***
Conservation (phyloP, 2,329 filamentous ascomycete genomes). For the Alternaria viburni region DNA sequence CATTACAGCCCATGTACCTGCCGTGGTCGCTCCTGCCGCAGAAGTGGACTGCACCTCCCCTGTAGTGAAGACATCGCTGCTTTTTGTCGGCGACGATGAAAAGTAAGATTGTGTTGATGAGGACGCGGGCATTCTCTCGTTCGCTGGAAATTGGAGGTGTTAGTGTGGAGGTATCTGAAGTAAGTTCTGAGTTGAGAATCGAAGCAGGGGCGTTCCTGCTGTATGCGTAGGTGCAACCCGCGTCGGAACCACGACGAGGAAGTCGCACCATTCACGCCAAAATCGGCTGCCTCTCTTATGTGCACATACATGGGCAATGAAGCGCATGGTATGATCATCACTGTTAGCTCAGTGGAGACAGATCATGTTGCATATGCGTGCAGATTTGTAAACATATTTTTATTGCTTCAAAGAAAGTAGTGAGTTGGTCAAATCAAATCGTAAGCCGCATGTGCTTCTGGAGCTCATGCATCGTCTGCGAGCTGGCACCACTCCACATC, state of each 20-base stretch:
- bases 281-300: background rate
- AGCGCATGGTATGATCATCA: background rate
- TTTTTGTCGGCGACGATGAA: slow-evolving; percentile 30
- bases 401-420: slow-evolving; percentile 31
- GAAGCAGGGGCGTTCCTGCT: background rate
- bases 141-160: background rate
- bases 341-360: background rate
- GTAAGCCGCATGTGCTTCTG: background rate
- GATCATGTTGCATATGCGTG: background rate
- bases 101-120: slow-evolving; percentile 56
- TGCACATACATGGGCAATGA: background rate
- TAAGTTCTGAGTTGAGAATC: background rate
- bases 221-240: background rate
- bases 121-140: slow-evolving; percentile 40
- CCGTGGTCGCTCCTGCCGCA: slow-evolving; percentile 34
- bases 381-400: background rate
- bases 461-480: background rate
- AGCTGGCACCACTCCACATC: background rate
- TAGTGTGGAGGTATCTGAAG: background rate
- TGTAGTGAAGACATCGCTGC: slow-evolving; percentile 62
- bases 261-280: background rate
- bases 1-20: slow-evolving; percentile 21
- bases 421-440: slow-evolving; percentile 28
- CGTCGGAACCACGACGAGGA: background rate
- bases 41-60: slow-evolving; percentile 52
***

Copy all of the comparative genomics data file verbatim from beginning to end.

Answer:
Conservation (phyloP, 2,329 filamentous ascomycete genomes). For the Alternaria viburni region DNA sequence CATTACAGCCCATGTACCTGCCGTGGTCGCTCCTGCCGCAGAAGTGGACTGCACCTCCCCTGTAGTGAAGACATCGCTGCTTTTTGTCGGCGACGATGAAAAGTAAGATTGTGTTGATGAGGACGCGGGCATTCTCTCGTTCGCTGGAAATTGGAGGTGTTAGTGTGGAGGTATCTGAAGTAAGTTCTGAGTTGAGAATCGAAGCAGGGGCGTTCCTGCTGTATGCGTAGGTGCAACCCGCGTCGGAACCACGACGAGGAAGTCGCACCATTCACGCCAAAATCGGCTGCCTCTCTTATGTGCACATACATGGGCAATGAAGCGCATGGTATGATCATCACTGTTAGCTCAGTGGAGACAGATCATGTTGCATATGCGTGCAGATTTGTAAACATATTTTTATTGCTTCAAAGAAAGTAGTGAGTTGGTCAAATCAAATCGTAAGCCGCATGTGCTTCTGGAGCTCATGCATCGTCTGCGAGCTGGCACCACTCCACATC, state of each 20-base stretch:
- bases 281-300: background rate
- AGCGCATGGTATGATCATCA: background rate
- TTTTTGTCGGCGACGATGAA: slow-evolving; percentile 30
- bases 401-420: slow-evolving; percentile 31
- GAAGCAGGGGCGTTCCTGCT: background rate
- bases 141-160: background rate
- bases 341-360: background rate
- GTAAGCCGCATGTGCTTCTG: background rate
- GATCATGTTGCATATGCGTG: background rate
- bases 101-120: slow-evolving; percentile 56
- TGCACATACATGGGCAATGA: background rate
- TAAGTTCTGAGTTGAGAATC: background rate
- bases 221-240: background rate
- bases 121-140: slow-evolving; percentile 40
- CCGTGGTCGCTCCTGCCGCA: slow-evolving; percentile 34
- bases 381-400: background rate
- bases 461-480: background rate
- AGCTGGCACCACTCCACATC: background rate
- TAGTGTGGAGGTATCTGAAG: background rate
- TGTAGTGAAGACATCGCTGC: slow-evolving; percentile 62
- bases 261-280: background rate
- bases 1-20: slow-evolving; percentile 21
- bases 421-440: slow-evolving; percentile 28
- CGTCGGAACCACGACGAGGA: background rate
- bases 41-60: slow-evolving; percentile 52